Let’s Be Clear: There IS A Page Fold

please_scrollOver the past day or two, the website thereisnopagefold.com has been making the rounds. In a rather succinct, but incredibly tall manner, it states the following:


The buzz on Twitter from “designer” types appears to be a knee-jerk “ZOMG YES SO TRUE!!!111one” while responses on the site’s reddit thread have been more measured. I especially appreciate the following comment, by one fletcher_t:

Well of course it depends on the context of what the site is providing… but there is indeed a fold and if you’re ignorant of that, may god have mercy on your soul.

Let’s be perfectly clear: There IS a “fold”. For the uninitiated, the “fold” refers to the literal crease in a newspaper. Editors recognized the importance of catching their reader’s interest “above the fold”, because the likelihood a reader will bother to look under the fold is lower as a whole. Readers who might not typically read the sports section, for instance, will notice a story above the fold if it’s of interest to them. If they’re just flipping past as they always do, they’re far less likely to look beneath the fold.

The assertion made by the “no fold” site is that, because technology has provided us with infinite page lengths, we should design our pages accordingly. We can space things out more, we can use larger print and increase readability, and we shouldn’t be so concerned with what lies above the fold because users will scroll anyway! We were on a roll there up until that third point, weren’t we?

The reality is that the science of user attention is a tricky one, and more of an art than anything. Heat maps and eye-tracking studies frequently show huge dividends by presenting the initial page-load in a clear, concise manner, with well delineated courses of action visible to the user and readily accessible. Users will absolutely scroll, if you’ve given them a compelling reason to believe anything of interest lies beneath the fold. Users are fickle types, though, who scan quickly, look for large visual cues, and make an off-the-cuff and perhaps misinformed decision to bounce away from your site in an incredibly short amount of time, if you don’t captivate them instantly. To capture their interest, you simply must pay attention to the content that resides above the fold.

With Google’s release of Browser Size the other day, Tech Crunch mentioned that Google saw a 10% increase in the number of installs of Google Earth, simply by moving the download button up 100 pixels. By placing the call to action and primary focus of the page above the fold, users were far more likely to follow through. Naturally, this will vary from site to site. Amazon.com has a rather long page, which they use to show multiple categories of products they think you’ll be interested in. Their primary feature and what they hope will have the most success is always at the top, though—a compelling enticement to scroll further and see what else they got right.

Understand, this is by no means an argument for cramming everything of any importance above the fold. Not even a little bit. (And I understand that the no-fold site is likely directed at those types—but does anyone actually try to force entire sites above the fold anymore?) Whitespace should be well utilized, large print is totally acceptable, and designers shouldn’t force pages to fit into any idea of a “standard” vertical viewport. CXPartners even argues that including less information above the fold can encourage users to scroll more, arguably by reducing the utility of the site to the point where they’re forced to scroll.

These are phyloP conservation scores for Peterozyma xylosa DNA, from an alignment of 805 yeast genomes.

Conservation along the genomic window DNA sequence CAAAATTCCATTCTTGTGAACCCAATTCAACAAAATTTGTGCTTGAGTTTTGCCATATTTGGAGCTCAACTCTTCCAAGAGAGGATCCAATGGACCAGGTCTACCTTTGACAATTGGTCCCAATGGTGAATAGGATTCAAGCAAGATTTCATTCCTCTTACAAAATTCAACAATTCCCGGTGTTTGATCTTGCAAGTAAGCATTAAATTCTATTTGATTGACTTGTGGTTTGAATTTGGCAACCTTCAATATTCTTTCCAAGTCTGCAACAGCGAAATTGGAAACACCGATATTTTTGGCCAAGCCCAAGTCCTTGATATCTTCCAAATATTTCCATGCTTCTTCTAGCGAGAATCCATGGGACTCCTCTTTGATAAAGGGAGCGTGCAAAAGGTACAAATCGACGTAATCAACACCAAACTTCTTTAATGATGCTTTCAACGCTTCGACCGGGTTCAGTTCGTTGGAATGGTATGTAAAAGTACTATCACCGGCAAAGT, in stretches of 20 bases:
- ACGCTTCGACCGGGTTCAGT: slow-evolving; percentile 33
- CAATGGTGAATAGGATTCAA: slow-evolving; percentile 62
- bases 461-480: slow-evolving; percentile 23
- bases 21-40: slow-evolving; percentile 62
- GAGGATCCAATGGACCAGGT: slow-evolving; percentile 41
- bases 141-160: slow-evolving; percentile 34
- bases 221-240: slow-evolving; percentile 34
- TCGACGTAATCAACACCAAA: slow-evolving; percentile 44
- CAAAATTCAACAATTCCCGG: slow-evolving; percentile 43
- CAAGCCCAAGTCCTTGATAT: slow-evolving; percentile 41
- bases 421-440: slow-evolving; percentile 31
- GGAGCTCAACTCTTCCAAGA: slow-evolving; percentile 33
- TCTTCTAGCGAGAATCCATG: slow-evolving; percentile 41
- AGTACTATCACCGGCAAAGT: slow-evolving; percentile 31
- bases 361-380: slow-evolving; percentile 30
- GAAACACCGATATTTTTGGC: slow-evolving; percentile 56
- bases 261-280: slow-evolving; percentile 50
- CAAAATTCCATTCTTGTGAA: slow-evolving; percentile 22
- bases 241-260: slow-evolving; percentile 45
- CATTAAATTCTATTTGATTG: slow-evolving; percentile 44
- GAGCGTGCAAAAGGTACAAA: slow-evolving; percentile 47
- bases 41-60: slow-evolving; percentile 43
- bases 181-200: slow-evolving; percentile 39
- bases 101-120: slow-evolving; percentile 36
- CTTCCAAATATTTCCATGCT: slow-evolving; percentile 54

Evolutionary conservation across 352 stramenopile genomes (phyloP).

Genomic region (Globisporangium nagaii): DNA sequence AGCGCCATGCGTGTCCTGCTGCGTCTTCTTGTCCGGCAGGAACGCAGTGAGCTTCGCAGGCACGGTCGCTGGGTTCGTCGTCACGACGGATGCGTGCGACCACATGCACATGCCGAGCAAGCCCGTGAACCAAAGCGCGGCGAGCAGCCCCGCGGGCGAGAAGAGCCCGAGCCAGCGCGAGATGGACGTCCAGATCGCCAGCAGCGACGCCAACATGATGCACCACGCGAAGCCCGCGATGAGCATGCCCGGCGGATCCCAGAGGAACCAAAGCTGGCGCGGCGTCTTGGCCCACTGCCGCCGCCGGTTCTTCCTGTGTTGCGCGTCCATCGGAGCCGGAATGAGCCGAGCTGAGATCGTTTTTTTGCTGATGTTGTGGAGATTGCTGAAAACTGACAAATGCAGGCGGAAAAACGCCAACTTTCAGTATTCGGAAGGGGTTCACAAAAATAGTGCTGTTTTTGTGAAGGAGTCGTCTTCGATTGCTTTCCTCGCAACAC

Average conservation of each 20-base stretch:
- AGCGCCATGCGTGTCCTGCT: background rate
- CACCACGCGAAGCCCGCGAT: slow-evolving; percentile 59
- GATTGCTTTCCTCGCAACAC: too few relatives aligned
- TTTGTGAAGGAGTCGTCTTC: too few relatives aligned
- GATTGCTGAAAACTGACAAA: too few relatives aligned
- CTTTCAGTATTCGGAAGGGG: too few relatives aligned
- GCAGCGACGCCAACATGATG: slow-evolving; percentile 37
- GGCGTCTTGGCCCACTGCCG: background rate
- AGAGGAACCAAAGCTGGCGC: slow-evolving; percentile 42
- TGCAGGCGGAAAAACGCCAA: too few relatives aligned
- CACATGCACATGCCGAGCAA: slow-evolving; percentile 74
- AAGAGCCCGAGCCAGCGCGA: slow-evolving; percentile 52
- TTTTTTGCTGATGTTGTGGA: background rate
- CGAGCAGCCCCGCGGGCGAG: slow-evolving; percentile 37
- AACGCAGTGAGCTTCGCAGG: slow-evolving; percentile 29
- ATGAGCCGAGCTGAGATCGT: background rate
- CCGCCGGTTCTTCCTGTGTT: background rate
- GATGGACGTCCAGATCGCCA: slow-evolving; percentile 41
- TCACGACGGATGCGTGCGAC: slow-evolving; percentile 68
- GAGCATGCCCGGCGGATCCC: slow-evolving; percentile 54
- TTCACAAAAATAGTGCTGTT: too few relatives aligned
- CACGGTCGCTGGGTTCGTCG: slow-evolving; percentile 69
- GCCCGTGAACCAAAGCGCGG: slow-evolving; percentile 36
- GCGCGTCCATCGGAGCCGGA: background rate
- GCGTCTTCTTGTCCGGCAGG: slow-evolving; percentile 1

It’s not my claim the no-fold site is implying you should ignore the above-fold design or disregard its design entirely, but the cheeky site title and its assertion that there is NO page fold degrades the importance of how you construct your pages for those first 700 or so pixels. Encourage your users to scroll, not by reducing utility but by increasing interest. Facilitate this behavior by keeping large, blocking horizontal lines and blocks at bay (advice from CXPartners’ piece) and providing clear paths downward. Ensure that users see that additional content exists further down. But don’t forget that your site’s first impression is above the fold.

Posted in: Design, Rants

Google Browser Size: Drawn By Five-Year-Olds

Browser SizeGoogle announced a new Labs product called Browser Size. At first I thought this might be a useful tool to complement their recent spate of great developer-oriented releases. Instead, I was assaulted by a hideous overlay that requires a left-aligned design. (Though they’re ostensibly working on that.)

Browser Size allows you to enter any URL  and see an overlay of visible browser space broken up by user demographics. Specifically, you can see what percentage of the Google-using populous would be able to see what portion of your screen on an initial page load. Apparently, this is based on typical browser dimensions for users, and not screen resolutions outright. (Taking into account non-maximized browsers.)

I understand that Labs products are by their nature not fully baked, but this one lands on the other extreme: half-assed. Perhaps the overlay is a rough attempt at being cheeky, but to me, it’s ugly, and its jagged, hand-drawn lines reduce its utility, rather than amping up its “cute” factor. The percentages aren’t even consistently rendered—it’s like My First Photoshop session here.

This isn’t to say that the concept isn’t a good one. I just wish they let this one cook a bit more before releasing it.

Browser Size | Google Labs via TechCrunch

Posted in: Design

Anatomy of a Smart Survey: Netflix Email Surveys